Where Jesus Leads


John 1:43 “The next day Jesus decided to leave for Galilee. Finding Philip, he said to him, ‘Follow me.’”

My previous congregation had an elementary school. Sometimes I watched the children in the lower grade classrooms be the leader for the day. They love to be the first in line, to have everyone stop when they stop and everyone go when they go. It’s the following that is the hard part. And if I heard dissension in the ranks when they were out in the hall on the way to or from recess, if someone wasn’t happy with what was happening, it almost always came from the followers.

We adults shouldn’t pat ourselves on the back. Ever serve on a committee? As people sometimes joke, if you have four people on it, you have five opinions. They can’t all get their way, and that can get tense. When it comes to what we believe and how we live, Jesus doesn’t even make it a committee of two–him and me– as though we could work out some compromises between us along the way. “Follow me,” he says. That means giving up the lead, even over my own life–even over my own heart and mind! And that’s something we don’t naturally want to do.

Why not? Why isn’t following Jesus easier? Following him means going where he goes, experiencing what he experienced, living like he lived. When Philip was younger, I doubt he said to himself, “When I grow up, I am going to join a persecuted little minority, give up my desires and comforts to love others and spread the gospel, and die by execution thousands of miles from home.” But that is what following Jesus, and living a life of love, led to in Philip’s case if we can trust the writings of early church fathers like Eusebius.

That’s not to say that following Jesus is all pain and unpleasantness–not by far! The blessings are immeasurable. But following Jesus in love is less about self-fulfillment, self-promotion, or self-realization, and more about self-giving, self-denial, and self-control. Following Jesus is a life lived for others. Following Jesus is a life of service and sacrifice. That’s where he went.

It’s no secret why many refuse to follow him, many stop following him, and we are tempted to go our own way. My sinful nature doesn’t like where Jesus is leading me in this world. It doesn’t like the things he lets me suffer. It doesn’t want to give up what he asks me to give up. It doesn’t want to see others have it all while I seem to be falling behind. It doesn’t want to follow him in faith.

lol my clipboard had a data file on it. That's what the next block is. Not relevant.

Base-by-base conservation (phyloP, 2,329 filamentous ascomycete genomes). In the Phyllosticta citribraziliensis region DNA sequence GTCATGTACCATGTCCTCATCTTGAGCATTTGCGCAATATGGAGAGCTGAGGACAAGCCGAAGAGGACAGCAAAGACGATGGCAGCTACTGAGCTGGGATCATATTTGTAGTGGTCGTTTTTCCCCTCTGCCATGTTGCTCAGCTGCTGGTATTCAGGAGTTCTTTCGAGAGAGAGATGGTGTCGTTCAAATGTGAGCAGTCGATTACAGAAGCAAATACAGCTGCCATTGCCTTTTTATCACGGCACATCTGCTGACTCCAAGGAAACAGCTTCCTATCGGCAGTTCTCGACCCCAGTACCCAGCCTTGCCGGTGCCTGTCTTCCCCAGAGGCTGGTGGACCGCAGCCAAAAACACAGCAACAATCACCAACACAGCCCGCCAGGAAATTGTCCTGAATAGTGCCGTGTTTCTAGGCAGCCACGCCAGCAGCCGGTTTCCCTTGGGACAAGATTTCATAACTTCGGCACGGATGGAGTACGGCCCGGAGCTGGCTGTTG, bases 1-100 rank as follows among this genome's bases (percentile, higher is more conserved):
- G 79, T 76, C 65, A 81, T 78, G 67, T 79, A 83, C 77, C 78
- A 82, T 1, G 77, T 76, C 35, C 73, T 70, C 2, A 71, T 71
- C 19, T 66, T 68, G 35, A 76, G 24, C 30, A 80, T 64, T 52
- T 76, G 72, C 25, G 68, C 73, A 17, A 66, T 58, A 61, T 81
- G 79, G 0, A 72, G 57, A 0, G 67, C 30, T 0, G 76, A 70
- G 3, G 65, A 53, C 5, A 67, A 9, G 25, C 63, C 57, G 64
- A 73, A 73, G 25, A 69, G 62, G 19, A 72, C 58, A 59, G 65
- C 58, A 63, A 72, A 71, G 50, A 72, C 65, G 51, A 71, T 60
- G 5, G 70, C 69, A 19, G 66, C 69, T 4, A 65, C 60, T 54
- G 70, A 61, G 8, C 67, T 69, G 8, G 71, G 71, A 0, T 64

Following someone means one other thing. It means staying close and keeping them in sight, so that we don’t lose our way. For three years Philip walked where Jesus walked, slept where Jesus slept, ate where Jesus ate. Think of what he witnessed! The sick healed, the dead raised, the greatest sermons ever preached, violent storms stopped in their tracks, vile demons forced to retreat, a cross with God’s Son hanging on it, a tomb with God’s Son lying in it, an empty grave with God’s Son overcoming it.

Following Jesus still means never letting him out of our sight. We don’t see him with our physical eyes, but he is near us in his word and in the sacraments. We hear and read the same things Philip saw in the sermons we hear and the Bible classes we attend. We come to the same table at which Philip once ate, and we receive the same body and blood given for the forgiveness of our sins. In God’s word, in God’s house, gathered in Jesus’ name, he is still in our sights, leading us closer to our heavenly home each day.

In this sense, “Follow me” is as much a special invitation, a blessed gift, as it is a command. From that blessed spot right behind Jesus you can peer into his manger to see God becoming weak, and little, and human so that he could live with you and be your Savior. Just behind Jesus, following him, you can look up to the cross where every sin we ever committed drains his life away, while he drains sin of every penalty and all its power. Following Jesus from the grave you can see the shades of your own empty tomb in his.

When Jesus finds you, follow where he leads, and you will never regret it as long as you live…which will be forever.

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